Analysis: Crocodile cheers and jeers after Liberman's acquittal

It is interesting to note what politicians said about Liberman following his acquittal, and what they might say in a truly honest planet.

By GIL STERN STERN HOFFMAN
November 6, 2013 22:30
3 minute read.
Avigdor Liberman

Avigdor Liberman 370. (photo credit: reuters)

 
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Within minutes of the announcement of Yisrael Beytenu leader Avigdor Liberman’s acquittal in his corruption trial on Wednesday, dozens of Knesset members released statements reacting to the verdict.

Prime Minister Binyamin Netanyahu, ministers, and MKs competed with their congratulations for Liberman, who has been strengthened tremendously by the legal establishment that has been his nemesis for nearly 17 years of trials and investigations.

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Netanyahu left a meeting with the man soon to be Lieberman’s American counterpart, US Secretary of State John Kerry, in order to call him. Just in case the praise the prime minister published minutes after the verdict was not strong enough, his office released another, much longer statement nine hours later.

But with all due respect, what many politicians have said about Liberman behind closed doors in recent months is much less kind than the statements released to the press. They said what they felt compelled to say Wednesday but privately they actually would have been much happier had the Jerusalem Magistrate’s Court ended Liberman’s political career with a strong conviction backed up by moral turpitude charges.

None of the following should be seen as the revelation of an actual past conversation about Liberman. But it is interesting to note what politicians said Wednesday and what they might say in a truly honest planet in which politicians could speak openly about their strategic interests and their political advancement.

Netanyahu, for instance, said he was looking forward to Liberman’s return to his cabinet table. He said Liberman has been his friend and colleague for many years and condemned the “legal torture” the MK and his family have endured.

But the truth is the prime minister does not trust Liberman, and he would not have minded had Yisrael Beytenu ceased to exist Wednesday. Liberman told Yediot Aharonot Friday that he intends to break the Likud Beytenu partnership at his party’s November 24 convention, which will leave Netanyahu’s Likud with only 20 seats, just one more than Yesh Atid.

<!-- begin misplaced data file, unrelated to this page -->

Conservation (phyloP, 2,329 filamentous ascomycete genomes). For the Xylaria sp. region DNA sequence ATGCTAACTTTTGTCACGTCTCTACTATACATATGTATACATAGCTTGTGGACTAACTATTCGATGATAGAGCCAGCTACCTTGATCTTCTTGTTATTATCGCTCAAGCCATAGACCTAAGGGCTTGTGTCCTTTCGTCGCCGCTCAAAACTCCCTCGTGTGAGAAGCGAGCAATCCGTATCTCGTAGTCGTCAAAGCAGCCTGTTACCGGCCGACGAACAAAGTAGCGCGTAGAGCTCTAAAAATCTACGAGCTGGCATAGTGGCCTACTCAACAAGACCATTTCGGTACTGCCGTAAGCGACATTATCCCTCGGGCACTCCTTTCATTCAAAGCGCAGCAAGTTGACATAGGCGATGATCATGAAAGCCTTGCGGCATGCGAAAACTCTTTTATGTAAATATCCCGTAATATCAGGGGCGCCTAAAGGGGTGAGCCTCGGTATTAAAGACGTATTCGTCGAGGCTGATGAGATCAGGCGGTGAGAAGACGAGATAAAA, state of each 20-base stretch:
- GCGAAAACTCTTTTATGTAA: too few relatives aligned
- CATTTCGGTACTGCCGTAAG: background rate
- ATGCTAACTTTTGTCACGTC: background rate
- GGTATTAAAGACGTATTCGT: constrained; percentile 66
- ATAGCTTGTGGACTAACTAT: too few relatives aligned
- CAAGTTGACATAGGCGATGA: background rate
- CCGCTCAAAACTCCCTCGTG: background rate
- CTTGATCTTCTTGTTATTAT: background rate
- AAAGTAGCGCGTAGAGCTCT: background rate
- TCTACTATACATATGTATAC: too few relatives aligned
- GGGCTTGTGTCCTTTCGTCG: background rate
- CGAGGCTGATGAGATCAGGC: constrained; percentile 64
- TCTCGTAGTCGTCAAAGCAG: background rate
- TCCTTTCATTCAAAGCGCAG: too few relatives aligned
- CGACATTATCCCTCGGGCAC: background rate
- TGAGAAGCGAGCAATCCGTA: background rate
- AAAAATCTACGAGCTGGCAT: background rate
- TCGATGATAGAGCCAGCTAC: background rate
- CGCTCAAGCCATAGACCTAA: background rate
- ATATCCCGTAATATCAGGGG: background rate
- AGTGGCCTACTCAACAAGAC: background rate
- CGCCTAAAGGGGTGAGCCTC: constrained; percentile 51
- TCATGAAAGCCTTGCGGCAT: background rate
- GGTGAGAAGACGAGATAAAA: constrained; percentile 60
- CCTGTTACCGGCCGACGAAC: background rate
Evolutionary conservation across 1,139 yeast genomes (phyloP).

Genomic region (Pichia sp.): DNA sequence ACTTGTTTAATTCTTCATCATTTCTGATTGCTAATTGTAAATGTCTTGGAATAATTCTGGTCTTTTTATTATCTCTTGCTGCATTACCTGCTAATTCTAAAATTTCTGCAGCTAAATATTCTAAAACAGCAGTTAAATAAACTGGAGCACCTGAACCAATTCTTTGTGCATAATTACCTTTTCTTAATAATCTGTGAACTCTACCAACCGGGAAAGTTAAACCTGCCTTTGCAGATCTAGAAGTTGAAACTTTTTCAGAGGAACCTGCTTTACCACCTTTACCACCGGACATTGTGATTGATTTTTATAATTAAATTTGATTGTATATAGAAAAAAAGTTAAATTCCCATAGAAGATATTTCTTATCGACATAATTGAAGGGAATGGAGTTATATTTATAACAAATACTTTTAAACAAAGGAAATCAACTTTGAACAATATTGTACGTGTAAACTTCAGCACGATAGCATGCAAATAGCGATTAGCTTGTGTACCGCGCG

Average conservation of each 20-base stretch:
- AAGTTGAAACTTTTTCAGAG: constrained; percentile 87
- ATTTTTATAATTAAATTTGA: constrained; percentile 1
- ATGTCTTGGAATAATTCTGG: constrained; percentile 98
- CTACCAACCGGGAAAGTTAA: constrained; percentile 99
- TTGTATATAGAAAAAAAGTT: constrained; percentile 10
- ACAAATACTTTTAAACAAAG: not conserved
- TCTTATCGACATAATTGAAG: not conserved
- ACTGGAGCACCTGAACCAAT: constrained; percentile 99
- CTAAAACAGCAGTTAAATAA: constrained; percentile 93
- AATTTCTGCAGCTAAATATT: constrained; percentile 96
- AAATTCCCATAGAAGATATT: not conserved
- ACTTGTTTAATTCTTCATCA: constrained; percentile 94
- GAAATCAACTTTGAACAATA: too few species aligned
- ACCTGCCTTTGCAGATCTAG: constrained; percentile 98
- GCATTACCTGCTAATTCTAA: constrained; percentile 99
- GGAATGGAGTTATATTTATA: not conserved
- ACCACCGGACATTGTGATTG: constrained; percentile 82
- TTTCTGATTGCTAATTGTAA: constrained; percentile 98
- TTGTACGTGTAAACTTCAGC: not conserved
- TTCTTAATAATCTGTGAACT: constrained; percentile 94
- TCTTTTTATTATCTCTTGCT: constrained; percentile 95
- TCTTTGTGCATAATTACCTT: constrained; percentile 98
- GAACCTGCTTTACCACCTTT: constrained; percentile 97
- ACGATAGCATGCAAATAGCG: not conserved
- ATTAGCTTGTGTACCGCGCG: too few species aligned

Likud ministers Gideon Sa’ar and Yuval Steinitz both praised the verdict and said the cases against Liberman went on for too long. But both Sa’ar and Steinitz have been touted as future foreign ministers, and Liberman’s acquittal prevented them from receiving a promotion that could have given their careers a huge boost.

Deputy Foreign Minister Ze’ev Elkin said he was sure there would be full cooperation with his future boss. But the truth is the party’s over for Elkin, who rose from doctoral Jewish history student at Hebrew University’s Givat Ram campus to running the Foreign Ministry up the hill in only seven years.

Finance Minister Yair Lapid “warmly congratulated” Liberman, who will now be able to compete with him for secularist votes in the next election. Lapid’s hopes for the advancement of the peace process were significantly harmed by Liberman’s empowerment.

Bayit Yehudi leaders Naftali Bennett and Uri Ariel expressed confidence that Liberman would return to the Foreign Ministry with “new energy.” But do they really want their competition for votes on the Right so energized?

Liberman received praise from haredi MKs Arye Deri, Yisrael Eichler, and Ya’acov Litzman. But they know he will now advance legislation that they and their constituents have been dreading for decades.

Litzman’s call for Liberman to have “many years of success in serving the public” is especially jarring, because Liberman blames Litzman for betraying him in the Jerusalem mayor race and single-handedly preventing the election of his close confidant, Moshe Lion.

If the statements put out praising Liberman were as unauthentic as crocodile tears, the crocodile cheers across most of the political spectrum were mirrored by the crocodile jeers in the Labor Party.

Labor leader Shelly Yacimovich condemned Liberman as “still corrupt.” But the truth is she must be overjoyed Liberman was acquitted just in time to help her finish off her rival, MK Isaac Herzog, in the Labor leadership race by noting that he has served in a cabinet with Liberman and probably would again.

Her party’s rivals on the Left, Yesh Atid and Hatnua, will also be tainted by serving with Liberman, while Yacimovich can stress her ideological consistency and self sacrifice by keeping her distance from him.

But both the crocodile cheers and jeers are bound to be trumped next Monday. That's when Liberman will be sworn in, and foreign ministers around the world will welcome him with praise that should be taken with the same salt found in crocodile tears.

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